The Church of Jesus Christ of Latter Day Saints, more commonly known as the Mormons, is in the process of excommunicating two high profile dissidents. One of these dissidents is Kate Kelly from the group, Ordain Women, which is an interest group within the Mormon Church that supports the ordination of women. The other dissident is John Dehlin, a blogger prominent among Mormons for his support of women's ordination and same-sex marriage. The Church of Jesus Christ of Latter Day Saints opposes both the ordination of women and same-sex marriage.
One the one hand, boundaries are essential for group identity. In the Episcopal Church, as remains true in the Church of England, confirmation was required to receive Holy Communion. That policy shifted to welcome all of the baptized to Holy Communion. Supporters rightly argued that refusing Holy Communion to the Baptized made no sense because in Holy Baptism an individual becomes a full member of the body of Christ.
I'm opposed to current moves to welcome anyone, regardless of baptism, to Holy Communion. That move eliminates the last boundary defining who is and who is not a member of the Church.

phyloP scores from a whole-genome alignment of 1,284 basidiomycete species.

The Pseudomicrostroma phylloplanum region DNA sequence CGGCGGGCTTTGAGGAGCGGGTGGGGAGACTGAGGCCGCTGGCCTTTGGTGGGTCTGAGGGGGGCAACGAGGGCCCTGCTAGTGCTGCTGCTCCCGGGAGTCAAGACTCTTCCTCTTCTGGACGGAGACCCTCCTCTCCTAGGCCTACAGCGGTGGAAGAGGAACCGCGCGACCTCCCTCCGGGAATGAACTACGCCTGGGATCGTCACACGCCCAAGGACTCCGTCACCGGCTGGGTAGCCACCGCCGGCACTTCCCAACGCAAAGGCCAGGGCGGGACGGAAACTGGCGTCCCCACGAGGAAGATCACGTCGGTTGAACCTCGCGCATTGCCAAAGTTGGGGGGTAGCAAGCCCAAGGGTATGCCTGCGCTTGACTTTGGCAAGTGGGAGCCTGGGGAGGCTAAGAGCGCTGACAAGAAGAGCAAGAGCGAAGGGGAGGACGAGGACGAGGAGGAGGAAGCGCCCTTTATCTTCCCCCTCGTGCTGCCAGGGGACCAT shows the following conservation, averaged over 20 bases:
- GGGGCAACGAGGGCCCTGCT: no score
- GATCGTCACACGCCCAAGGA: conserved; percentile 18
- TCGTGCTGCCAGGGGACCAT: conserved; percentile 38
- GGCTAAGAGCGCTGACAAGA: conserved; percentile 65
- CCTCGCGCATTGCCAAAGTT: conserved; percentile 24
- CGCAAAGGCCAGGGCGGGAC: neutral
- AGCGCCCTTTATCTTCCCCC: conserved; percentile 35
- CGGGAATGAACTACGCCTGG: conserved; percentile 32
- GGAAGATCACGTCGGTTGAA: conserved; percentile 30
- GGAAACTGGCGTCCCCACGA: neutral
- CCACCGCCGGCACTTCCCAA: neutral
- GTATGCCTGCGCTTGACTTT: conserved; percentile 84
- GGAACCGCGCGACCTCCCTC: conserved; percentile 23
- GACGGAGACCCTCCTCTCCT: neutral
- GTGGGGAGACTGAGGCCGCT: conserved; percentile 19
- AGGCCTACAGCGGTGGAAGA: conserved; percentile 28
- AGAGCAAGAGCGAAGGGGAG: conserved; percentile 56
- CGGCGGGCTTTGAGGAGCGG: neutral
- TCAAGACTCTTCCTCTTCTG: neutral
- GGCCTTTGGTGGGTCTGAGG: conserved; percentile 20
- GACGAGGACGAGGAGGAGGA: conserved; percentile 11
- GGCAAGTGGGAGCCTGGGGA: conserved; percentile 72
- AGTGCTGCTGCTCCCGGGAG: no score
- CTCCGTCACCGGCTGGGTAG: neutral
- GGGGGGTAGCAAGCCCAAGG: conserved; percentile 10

One the other hand, I strongly support both the ordination of women and same-sex marriage, views with which Ethical Musings' have repeatedly seen affirmed in this blog. However, protesters should expect to pay a price. Protest without price is akin to cheap grace, i.e., almost worthless. I first learned this lesson when in high school when I wanted to join an anti-Vietnam war protest in lieu of attending a social studies class. When several of us queried the teacher, she replied that protesters unwilling to pay a price for their actions could not change the world. The US and India would both be very different countries today if thousands of people in both had not been willing to pay the price of protest. When people protest injustice, then the arc of history bends inexorably in support of their protest and reactionary defense of injustice will eventually prove futile.
Both of the Mormon dissidents, Kate Kelly and John Dehlin, have stood fast, not abandoning their views in the face of Mormon threats of excommunication. Change will come to the Mormons. May the examples of Kelly and Dehlin on this weekend before the annual commemoration of the Rev. Dr. Martin Luther King, Jr., inspire us to similarly stand for justice, regardless of personal cost.